IN CA it is out of scope for an LVN to supervise RN's

  1. please go to the california nurses association web site to get accurate information about the lvn & rn nursing practice act.
    section 70217 nursing service staff (h) (3) of the california code of regulation states "registered nursing personnel shall provide clinical supervision and coordination of the care given by licensed vocational nurses and unlicensed nursing personel" this is not in the lvn authority under scope.
    Last edit by Destinystar on Jun 20, '04
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  2. 7 Comments

  3. by   leslie :-D
    what in heck are you fuming about??? in massachusetts an lpn acts under her own license in ltc, if that's what you're referring to. destiny, life is too short to get yourself all worked up like this. take some deep cleansing breaths, will you please?

    leslie
  4. by   tiona
    Quote from destinystar
    please go to the california nurses association web site to get accurate information about the lvn & rn nursing practice act.
    section 70217 nursing service staff (h) (3) of the california code of regulation states "registered nursing personnel shall provide clinical supervision and coordination of the care given by licensed vocational nurses and unlicensed nursing personel" this is not in the lvn authority under scope.
    i work in ca and i have been trained to be the on-call supervisor in my facility. the rn's don't seem to mind and treat me with respect, which is nice because i often go to them asking for advise about things that i am uncertain about. i work several days every month as nurse supervisor in my facility. thank goodness the rn's there are kind and supportive. we don't have the rn vs lvn battle going on where i work.
  5. by   Dixiedi
    Quote from destinystar
    please go to the california nurses association web site to get accurate information about the lvn & rn nursing practice act.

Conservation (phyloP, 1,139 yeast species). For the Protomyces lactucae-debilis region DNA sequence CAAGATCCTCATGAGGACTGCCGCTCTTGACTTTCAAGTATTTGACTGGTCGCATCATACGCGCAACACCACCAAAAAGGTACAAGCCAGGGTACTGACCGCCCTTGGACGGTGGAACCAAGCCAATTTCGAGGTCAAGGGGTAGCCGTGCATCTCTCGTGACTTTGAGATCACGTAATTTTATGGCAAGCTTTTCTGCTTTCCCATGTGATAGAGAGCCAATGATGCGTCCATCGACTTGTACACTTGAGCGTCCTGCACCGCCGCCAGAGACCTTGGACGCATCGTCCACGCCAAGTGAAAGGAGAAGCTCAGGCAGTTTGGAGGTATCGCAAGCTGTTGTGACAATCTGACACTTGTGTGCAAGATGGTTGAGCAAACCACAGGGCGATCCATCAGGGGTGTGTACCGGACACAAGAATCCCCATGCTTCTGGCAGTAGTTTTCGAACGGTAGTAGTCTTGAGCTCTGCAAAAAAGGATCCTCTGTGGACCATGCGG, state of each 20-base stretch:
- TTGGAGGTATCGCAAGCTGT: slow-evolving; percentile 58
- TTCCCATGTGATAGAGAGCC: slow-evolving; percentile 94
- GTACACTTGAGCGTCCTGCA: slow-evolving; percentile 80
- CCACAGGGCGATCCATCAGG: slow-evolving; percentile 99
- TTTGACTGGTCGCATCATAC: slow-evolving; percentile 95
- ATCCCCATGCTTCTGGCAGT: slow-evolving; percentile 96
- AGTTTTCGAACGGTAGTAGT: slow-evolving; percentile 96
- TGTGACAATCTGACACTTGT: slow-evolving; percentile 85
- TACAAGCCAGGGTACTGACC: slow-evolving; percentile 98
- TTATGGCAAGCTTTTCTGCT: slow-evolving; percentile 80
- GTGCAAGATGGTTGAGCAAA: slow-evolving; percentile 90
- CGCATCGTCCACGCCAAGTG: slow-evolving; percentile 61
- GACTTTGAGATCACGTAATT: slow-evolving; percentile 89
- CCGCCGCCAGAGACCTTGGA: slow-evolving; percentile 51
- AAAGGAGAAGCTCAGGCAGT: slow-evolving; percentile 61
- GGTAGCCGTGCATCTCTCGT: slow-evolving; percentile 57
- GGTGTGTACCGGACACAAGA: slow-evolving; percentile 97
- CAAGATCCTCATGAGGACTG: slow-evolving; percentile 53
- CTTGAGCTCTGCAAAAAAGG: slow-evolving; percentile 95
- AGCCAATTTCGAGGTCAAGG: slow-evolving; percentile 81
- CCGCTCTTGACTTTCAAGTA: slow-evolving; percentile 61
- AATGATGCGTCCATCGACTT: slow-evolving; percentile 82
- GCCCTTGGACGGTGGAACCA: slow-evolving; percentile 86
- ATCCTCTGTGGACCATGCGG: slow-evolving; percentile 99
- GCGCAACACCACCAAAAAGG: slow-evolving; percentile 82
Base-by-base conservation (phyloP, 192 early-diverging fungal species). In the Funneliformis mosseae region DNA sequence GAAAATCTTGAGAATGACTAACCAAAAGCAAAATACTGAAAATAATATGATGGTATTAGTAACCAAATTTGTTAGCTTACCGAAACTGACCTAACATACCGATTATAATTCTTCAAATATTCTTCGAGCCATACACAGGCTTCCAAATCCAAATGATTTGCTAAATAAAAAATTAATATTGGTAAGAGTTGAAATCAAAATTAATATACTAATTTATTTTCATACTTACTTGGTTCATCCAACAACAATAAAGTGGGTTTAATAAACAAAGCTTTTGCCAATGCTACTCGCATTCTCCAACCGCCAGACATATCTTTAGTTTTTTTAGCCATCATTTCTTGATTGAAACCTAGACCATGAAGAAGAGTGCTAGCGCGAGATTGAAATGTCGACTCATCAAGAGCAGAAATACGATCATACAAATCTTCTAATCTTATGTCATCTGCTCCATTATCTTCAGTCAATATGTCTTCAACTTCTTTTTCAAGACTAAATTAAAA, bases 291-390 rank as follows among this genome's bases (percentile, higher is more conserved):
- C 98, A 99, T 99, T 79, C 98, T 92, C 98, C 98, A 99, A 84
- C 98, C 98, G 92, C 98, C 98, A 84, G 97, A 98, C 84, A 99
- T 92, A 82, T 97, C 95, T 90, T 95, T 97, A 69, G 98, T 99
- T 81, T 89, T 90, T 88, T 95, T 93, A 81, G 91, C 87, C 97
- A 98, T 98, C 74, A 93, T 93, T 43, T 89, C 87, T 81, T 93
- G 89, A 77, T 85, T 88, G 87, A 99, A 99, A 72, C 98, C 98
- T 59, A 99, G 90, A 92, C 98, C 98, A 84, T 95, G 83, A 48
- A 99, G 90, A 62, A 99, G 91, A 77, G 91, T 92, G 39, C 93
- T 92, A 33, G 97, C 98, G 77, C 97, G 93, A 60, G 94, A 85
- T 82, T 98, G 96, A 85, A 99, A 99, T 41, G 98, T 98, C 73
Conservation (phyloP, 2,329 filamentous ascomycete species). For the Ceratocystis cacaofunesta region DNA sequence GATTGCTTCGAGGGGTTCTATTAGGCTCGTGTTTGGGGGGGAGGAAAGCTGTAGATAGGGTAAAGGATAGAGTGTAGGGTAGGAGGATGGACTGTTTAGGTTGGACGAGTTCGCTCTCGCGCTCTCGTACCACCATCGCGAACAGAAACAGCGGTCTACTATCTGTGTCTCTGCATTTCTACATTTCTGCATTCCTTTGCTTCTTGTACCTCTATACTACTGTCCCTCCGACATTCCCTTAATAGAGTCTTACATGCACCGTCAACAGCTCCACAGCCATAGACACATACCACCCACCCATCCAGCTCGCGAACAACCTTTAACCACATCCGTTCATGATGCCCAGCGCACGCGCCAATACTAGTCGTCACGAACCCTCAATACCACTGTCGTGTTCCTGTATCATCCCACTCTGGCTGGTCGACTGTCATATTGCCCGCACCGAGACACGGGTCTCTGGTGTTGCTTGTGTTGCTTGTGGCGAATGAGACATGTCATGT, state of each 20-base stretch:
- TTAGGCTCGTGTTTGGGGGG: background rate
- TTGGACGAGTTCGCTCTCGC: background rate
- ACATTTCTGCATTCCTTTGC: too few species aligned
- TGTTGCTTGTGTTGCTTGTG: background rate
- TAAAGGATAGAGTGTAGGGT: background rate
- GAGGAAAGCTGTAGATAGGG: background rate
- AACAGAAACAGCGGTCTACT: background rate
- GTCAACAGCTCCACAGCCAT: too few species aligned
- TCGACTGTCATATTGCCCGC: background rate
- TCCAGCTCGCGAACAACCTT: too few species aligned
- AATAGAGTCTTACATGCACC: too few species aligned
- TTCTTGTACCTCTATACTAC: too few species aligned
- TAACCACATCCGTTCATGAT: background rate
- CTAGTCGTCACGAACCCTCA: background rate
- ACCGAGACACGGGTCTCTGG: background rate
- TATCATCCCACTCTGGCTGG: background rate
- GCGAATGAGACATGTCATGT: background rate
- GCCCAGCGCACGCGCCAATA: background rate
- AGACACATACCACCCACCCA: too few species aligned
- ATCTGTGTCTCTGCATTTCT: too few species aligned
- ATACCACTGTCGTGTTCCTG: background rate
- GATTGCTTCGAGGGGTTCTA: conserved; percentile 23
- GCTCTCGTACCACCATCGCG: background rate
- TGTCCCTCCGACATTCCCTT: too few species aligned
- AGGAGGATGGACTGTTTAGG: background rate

section 70217 nursing service staff (h) (3) of the california code of regulation states "registered nursing personnel shall provide clinical supervision and coordination of the care given by licensed vocational nurses and unlicensed nursing personel" this is not in the lvn authority under scope.
    i'm not in cali but i would bet if i took the couple of minutes to go to the bon website and look at the lpn scope of practice i would find that lpns coordinate and supervise cnas. and, in specific situations can act as supervisor in ltc even if there is an rn on staff that shift.
    too many nurses misunderstand the definition of facility supervisor and supervision of clinical activities.

    also, just because the rn supervises the clinical activities of the lpn, it does not mean that an lpn can never supervise an rn.
    say there are 3 nurses, an experienced rn, she is the charge nurse, an experienced lpn, she is assigned her pt load and an inexperienced rn also with her assigned pt load.
    the charge nurse is very busy with new orders, a new admission she is going to "take," or any other thing that keeps her busy and the new rn needs to do trach care and change the tube, she's never done it before.
    what would be the best action?
    the lpn should "attend" or suprvise the new rn to ensure it is done correctly and safely as she is performing this skill that she is unfamiliar with but the lpn has been doing for years that would be supervising, yet it is not against the scope of practice for any of us. it would, imho, be against the scope of the rn to perform this procedure without an experienced nurse present and if an experienced lpn is the only one available, well, the lpn is going to supervise the rn.

    i don't know what brought about your post but you really need to calm down. try not to read so much into things, you are going to wear yourself out. supervise is a relative term, there are things the lpn can not do that the rn can but for the vast majority of nursing responsiblities our scopes of practice are much the same.
  6. by   tiona
    Quote from Dixiedi
    I'm not in Cali but I would bet if I took the couple of minutes to go to the BON website and look at the LPN scope of practice I would find that LPNs coordinate and supervise CNAs. And, in specific situations can act as supervisor in LTC even if there is an RN on staff that shift.
    Too many nurses misunderstand the definition of facility supervisor and supervision of clinical activities.

    Also, just because the RN supervises the clinical activities of the LPN, it does not mean that an LPN can never supervise an RN.